Hametz or no - customers are hungry, and capital eateries accommodate them

Many restaurants maintain their regular menus, while others boast a Pessah kashrut certificate.

aroma 224.88 (photo credit: Sarah Levin)
aroma 224.88
(photo credit: Sarah Levin)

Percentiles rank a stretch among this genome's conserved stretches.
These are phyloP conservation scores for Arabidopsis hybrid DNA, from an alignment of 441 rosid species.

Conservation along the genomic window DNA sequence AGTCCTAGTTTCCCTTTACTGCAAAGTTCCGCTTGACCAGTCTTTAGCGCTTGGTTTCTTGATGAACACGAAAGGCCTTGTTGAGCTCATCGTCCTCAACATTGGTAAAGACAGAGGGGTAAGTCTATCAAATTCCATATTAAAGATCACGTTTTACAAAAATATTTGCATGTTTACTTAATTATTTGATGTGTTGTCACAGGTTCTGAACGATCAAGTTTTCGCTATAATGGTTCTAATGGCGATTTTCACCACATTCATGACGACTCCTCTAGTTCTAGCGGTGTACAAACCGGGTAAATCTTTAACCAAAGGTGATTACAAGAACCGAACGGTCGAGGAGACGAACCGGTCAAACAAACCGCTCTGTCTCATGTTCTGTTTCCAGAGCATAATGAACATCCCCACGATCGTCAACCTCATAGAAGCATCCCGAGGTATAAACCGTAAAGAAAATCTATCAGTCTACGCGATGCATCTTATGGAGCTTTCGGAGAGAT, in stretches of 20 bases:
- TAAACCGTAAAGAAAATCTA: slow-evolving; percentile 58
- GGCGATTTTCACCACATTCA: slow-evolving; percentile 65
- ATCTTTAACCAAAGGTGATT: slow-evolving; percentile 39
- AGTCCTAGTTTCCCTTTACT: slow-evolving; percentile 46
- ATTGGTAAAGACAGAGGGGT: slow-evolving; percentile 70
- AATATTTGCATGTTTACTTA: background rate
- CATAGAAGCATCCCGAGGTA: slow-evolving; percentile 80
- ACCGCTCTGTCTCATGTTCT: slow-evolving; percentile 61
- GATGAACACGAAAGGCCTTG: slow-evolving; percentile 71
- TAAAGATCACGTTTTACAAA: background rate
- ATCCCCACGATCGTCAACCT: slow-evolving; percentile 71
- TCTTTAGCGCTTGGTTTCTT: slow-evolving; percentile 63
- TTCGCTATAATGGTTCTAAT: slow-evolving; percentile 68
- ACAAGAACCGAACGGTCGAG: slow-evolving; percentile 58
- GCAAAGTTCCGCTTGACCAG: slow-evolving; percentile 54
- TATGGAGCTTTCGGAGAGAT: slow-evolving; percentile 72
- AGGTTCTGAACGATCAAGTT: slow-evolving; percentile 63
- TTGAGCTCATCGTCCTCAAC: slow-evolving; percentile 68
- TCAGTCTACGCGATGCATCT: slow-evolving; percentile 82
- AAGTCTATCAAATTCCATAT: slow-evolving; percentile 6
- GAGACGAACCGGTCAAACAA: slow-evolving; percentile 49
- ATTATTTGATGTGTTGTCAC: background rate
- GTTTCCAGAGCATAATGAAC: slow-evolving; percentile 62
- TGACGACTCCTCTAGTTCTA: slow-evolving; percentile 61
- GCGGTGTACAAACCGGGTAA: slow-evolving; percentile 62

Efforts by the Shas Party to amend a law that allows the sale of hametz during Pessah, as long as it is not displayed publicly, in time for this year's holiday, have failed. The Jerusalem Post scouted kosher- and non-kosher for Pessah eateries in downtown Jerusalem on Tuesday and talked with the capital's residents, business owners, and visitors. While the recent Supreme Court ruling determines that restaurant owners can no longer be fined for selling bread during Pessah, customers continue to follow their consciences, and most people interviewed by the Post were reluctant to impose their views on others. Several streets crowded with restaurants lie in the city center, only a few of which close during the Pessah holiday. Other establishments boasting a kashrut certificate serve their dishes with matza or a bread substitute made from matza flour. The non-kosher places continue to serve their food with, or in, bread. "We have much more work during Pessah," said Avi Ben-David, owner of Iwo's Delicatessens on Rehov Shamai, who also operates four non-kosher burger joints, two of which are in Jerusalem - one on Rehov Hillel and another on Emek Refaim. "We're really here to work, not to fight. I have my own loyal clientele that seems happy with our products and continues to shop even during Pessah. I prefer to maintain my clientele and not to attract those who eat and dine solely kosher," Ben-David, a Jerusalemite who has been in the food business for more than 20 years, added. Yigal, the owner of an adjacent sabih (a traditional Iraqi food) bar, told the Post that he has "devoted clientele who eat here regularly, so once a year, for a week, we serve our sabih on [matza] out of respect to them. The food business isn't just about money, it's also about long-lasting relationship with our clients." Even the nearby McDonald's branch has turned kosher for Pessah, serving its clients burgers on rolls made of matza flour. "We keep kashrut on a certain level," said Boris, a father of two who was having ice cream with his children at McDonald's. "We don't eat hametz during Pessah, and we don't eat pork. It's important for us to maintain the Jewish tradition because tradition is the past. Without the past, we have no future," Boris added. For the capital's famed Ta'ami restaurant, which has served humous for 54 years, Pessah poses no dilemma. "Humous was meant to be eaten with pita. Though nowadays they make pita from matza flour, we close the restaurant during Pessah. We need some rest, too, don't we?" Ta'ami owner Jackie Magar said. Many of the restaurants on nearby Rehov Hillel maintain their regular menus. While one adds kosher for Pessah food, the restaurant next door serves regular pizza or burgers on wheat buns. "I don't care what other people do, I do what I believe in, and I have no problem with restaurants that serve bread during Pessah," said Shulamit Terez, who was sitting in Café Hillel, whose menu is kosher. "I myself don't think it's appropriate to sell or eat hametz publicly during Pessah because it offends other people." Terez's husband, Avraham, said that people should do what they wanted, but indoors. Three of a group of four friends sitting in Arcaffe's Rehov Hillel branch, said that they did not abstain from eating hametz on Pessah, while a fourth, Tamar Bogush, said she does. Like Terez, Bogush said she had no problems with businesses selling hametz during Pessah. However, she pointed out, "I don't eat hametz during Pessah, so I don't eat in places that serve [it]." Adir Lahav, co-owner of the non-kosher Chili Pizzeria said the demand for his food was higher during Pessah. "We've been working like this for the past eight years and our clientele is happy and satisfied... We've been told that we would be fined if we continued to sell hametz, but this year we arranged these dividers in order to make sure that no one is accidentally exposed to something he doesn't want to be exposed to," Lahav said. While insiders are very much aware of the dispute, foreigners who tour the city at this time of the year don't seem concerned. "We were hungry, so we sat here to eat," said Radek Hasa, a tourist from Czech Republic who was sitting with two friends in Hamishpacha Restaurant on Nahalat Shiva, which serves kosher food. "It doesn't bother me at all, bread or no bread, if anything I am upset because of the beer, but I know where to get it even during Pessah," Hasa added. "Not all people are the same, and those who want to eat bread should be able to do it during Pessah, too. This is the idea behind the freedom of choice and the freedom of religion," Leata Jelinek, from Canada, said. "I'm happy that hametz is not seen on the streets, because this is part of our commandment. But I won't prevent anyone from eating hametz on Pessah if it's very important to him," Rivka Kaye from the settlement of Elkana said.